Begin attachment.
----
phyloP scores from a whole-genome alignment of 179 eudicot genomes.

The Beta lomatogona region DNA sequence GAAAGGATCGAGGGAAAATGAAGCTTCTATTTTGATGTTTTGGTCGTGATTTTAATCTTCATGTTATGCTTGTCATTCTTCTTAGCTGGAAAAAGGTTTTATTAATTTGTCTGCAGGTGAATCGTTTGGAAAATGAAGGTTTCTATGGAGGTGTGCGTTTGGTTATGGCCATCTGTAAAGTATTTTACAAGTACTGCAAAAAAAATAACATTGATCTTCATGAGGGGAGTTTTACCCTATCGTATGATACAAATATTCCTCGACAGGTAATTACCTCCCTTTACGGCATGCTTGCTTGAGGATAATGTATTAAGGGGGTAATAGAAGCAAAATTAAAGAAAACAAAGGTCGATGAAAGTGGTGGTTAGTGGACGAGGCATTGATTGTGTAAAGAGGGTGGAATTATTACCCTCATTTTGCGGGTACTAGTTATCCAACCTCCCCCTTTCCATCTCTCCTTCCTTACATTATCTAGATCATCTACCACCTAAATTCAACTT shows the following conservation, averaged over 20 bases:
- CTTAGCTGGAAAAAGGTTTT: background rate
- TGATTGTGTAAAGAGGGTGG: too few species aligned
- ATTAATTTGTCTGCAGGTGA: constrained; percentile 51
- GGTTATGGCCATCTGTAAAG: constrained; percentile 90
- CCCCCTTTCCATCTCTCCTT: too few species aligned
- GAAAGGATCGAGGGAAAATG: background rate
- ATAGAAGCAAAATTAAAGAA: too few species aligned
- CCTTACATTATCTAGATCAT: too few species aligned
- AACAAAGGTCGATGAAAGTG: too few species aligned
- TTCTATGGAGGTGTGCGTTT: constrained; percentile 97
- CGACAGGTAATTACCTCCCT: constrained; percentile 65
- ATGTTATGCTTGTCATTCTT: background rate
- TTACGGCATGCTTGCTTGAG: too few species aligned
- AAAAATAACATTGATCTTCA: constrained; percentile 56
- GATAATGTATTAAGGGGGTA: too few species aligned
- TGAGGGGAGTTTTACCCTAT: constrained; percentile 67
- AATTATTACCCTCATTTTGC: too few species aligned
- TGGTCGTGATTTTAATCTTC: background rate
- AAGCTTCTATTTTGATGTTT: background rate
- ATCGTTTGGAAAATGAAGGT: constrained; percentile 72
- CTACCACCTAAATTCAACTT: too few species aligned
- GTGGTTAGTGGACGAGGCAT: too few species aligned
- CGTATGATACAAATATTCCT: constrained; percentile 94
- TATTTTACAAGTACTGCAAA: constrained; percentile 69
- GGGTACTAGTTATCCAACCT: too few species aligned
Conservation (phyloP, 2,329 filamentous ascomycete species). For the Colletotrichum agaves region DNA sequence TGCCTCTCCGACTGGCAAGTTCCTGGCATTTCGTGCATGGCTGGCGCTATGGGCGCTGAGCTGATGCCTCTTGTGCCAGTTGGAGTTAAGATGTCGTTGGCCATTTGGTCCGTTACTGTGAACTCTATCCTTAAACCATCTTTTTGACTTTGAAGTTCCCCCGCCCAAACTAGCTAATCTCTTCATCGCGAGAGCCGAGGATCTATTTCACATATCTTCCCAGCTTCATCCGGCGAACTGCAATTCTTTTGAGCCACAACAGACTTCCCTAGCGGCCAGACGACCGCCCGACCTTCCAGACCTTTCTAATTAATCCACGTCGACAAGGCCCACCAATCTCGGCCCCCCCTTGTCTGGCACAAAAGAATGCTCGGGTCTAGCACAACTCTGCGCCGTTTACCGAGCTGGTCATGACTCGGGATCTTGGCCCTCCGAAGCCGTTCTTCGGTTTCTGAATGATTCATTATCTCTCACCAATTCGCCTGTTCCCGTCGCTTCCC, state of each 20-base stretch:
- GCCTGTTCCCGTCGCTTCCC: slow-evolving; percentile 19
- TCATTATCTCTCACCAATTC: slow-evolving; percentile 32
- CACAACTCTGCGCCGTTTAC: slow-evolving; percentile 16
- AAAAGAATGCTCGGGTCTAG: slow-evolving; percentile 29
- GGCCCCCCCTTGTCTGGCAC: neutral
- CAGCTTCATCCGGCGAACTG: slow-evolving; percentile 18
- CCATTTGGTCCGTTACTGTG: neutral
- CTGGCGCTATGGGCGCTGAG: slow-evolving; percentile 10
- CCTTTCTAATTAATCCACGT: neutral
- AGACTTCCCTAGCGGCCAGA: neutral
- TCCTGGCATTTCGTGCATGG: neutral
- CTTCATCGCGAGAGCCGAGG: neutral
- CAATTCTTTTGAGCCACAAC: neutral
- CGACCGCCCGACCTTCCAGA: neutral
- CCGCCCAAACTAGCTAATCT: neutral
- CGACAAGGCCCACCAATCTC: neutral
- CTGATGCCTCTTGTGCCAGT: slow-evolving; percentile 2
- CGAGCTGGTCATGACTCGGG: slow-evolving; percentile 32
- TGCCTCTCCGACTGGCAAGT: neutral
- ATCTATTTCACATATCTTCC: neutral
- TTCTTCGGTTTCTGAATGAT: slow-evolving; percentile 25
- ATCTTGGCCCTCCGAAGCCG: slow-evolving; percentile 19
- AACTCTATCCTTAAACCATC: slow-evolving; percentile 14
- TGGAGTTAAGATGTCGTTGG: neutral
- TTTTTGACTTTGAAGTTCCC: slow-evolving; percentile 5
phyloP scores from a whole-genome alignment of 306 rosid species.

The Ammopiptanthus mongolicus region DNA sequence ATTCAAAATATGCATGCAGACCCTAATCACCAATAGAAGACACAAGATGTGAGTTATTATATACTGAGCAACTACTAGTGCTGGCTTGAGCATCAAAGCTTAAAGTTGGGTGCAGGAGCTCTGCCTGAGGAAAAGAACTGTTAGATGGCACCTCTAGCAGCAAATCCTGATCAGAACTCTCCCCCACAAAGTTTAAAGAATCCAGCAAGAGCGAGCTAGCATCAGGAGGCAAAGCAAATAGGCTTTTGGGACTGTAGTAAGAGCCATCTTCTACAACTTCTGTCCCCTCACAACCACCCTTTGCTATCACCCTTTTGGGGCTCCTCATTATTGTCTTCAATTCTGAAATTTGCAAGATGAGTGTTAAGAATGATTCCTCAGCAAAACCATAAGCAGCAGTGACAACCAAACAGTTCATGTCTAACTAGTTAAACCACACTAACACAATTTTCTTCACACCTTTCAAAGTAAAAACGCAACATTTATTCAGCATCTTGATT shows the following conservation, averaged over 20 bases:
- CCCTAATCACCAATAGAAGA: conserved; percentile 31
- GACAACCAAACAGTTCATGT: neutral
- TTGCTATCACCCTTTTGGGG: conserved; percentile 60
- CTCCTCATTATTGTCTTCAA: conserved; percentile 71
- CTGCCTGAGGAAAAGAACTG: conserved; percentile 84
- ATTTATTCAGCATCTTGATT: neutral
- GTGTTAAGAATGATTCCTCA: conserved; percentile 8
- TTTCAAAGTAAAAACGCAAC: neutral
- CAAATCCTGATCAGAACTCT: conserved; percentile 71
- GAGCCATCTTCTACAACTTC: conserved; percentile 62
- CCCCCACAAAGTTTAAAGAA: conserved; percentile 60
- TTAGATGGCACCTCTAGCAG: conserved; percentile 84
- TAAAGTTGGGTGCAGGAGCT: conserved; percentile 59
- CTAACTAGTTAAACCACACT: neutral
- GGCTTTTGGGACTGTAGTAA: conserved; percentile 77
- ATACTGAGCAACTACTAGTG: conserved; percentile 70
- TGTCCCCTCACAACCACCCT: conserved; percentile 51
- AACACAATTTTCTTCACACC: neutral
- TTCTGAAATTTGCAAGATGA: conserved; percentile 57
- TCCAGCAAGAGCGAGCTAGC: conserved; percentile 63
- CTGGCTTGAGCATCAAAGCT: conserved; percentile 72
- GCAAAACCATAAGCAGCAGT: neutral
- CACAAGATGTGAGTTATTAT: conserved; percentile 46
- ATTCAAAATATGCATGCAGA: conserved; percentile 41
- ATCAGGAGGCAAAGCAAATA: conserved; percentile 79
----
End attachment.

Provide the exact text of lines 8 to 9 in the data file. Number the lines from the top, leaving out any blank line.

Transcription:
- GAAAGGATCGAGGGAAAATG: background rate
- ATAGAAGCAAAATTAAAGAA: too few species aligned